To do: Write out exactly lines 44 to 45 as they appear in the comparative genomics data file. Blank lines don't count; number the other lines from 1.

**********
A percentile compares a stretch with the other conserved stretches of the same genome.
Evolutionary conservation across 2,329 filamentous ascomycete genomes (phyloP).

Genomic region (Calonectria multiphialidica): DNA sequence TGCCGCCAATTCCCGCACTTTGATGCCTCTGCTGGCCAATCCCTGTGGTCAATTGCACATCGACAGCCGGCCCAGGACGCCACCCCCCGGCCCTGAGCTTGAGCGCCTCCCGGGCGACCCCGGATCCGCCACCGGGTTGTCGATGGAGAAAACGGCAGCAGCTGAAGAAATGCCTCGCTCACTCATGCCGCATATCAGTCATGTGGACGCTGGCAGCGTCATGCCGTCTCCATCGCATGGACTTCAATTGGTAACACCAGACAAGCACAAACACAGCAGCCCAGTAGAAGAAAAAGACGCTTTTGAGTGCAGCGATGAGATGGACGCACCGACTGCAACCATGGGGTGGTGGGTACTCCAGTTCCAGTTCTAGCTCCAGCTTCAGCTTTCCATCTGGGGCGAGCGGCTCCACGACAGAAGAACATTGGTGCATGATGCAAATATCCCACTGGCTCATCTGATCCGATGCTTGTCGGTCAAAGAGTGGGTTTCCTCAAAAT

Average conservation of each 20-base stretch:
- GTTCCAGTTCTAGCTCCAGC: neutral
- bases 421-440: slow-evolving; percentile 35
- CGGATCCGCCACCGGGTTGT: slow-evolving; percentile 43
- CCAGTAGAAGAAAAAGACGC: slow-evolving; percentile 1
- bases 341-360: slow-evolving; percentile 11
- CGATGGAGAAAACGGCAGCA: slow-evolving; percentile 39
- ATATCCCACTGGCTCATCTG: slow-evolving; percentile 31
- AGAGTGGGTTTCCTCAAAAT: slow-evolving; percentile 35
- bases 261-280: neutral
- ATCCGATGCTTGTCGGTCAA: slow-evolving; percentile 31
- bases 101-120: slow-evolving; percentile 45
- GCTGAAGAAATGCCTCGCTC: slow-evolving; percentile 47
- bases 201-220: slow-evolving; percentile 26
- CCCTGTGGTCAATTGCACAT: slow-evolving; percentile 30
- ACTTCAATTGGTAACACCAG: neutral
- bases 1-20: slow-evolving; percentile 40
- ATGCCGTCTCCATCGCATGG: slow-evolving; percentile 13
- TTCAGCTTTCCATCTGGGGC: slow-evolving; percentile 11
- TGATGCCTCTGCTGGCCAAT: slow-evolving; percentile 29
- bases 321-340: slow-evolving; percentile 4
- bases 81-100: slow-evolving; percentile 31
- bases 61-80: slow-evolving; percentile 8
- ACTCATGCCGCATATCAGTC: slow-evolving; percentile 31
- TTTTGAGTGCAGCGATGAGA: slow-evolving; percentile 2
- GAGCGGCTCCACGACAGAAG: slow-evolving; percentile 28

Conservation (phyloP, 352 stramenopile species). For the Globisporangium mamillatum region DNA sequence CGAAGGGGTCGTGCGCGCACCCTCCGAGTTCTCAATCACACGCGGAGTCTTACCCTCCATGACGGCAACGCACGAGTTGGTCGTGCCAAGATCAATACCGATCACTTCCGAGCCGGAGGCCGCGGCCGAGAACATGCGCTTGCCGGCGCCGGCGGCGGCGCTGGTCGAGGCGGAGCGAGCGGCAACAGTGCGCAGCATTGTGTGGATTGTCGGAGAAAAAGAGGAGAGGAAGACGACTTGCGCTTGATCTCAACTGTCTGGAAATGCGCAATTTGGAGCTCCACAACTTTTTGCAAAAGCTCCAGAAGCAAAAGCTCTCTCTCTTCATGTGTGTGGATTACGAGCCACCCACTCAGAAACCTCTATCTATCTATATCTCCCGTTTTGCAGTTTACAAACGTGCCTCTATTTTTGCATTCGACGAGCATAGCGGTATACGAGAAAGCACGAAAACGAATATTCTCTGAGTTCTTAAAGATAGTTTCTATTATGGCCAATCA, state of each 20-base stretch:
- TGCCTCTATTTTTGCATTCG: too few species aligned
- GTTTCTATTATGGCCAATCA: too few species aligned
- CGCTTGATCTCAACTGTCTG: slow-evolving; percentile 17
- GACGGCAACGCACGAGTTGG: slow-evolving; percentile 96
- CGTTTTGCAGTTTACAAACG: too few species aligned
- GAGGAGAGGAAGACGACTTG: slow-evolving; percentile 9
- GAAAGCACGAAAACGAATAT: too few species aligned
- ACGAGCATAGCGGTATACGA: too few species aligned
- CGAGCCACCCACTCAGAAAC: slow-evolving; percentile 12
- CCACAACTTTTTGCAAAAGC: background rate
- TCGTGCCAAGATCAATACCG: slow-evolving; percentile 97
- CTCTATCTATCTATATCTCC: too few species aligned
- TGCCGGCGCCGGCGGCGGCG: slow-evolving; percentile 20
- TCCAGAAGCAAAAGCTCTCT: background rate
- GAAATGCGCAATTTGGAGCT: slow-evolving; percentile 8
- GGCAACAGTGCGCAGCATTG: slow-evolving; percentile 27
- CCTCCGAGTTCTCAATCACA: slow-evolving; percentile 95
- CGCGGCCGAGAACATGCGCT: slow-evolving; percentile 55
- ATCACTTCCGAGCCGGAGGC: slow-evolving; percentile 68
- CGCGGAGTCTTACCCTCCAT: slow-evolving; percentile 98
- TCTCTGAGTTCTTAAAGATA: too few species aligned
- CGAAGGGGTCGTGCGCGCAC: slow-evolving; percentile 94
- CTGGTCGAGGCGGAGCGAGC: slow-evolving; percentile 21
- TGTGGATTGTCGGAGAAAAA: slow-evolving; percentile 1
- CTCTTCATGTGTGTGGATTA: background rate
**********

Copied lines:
- TCCAGAAGCAAAAGCTCTCT: background rate
- GAAATGCGCAATTTGGAGCT: slow-evolving; percentile 8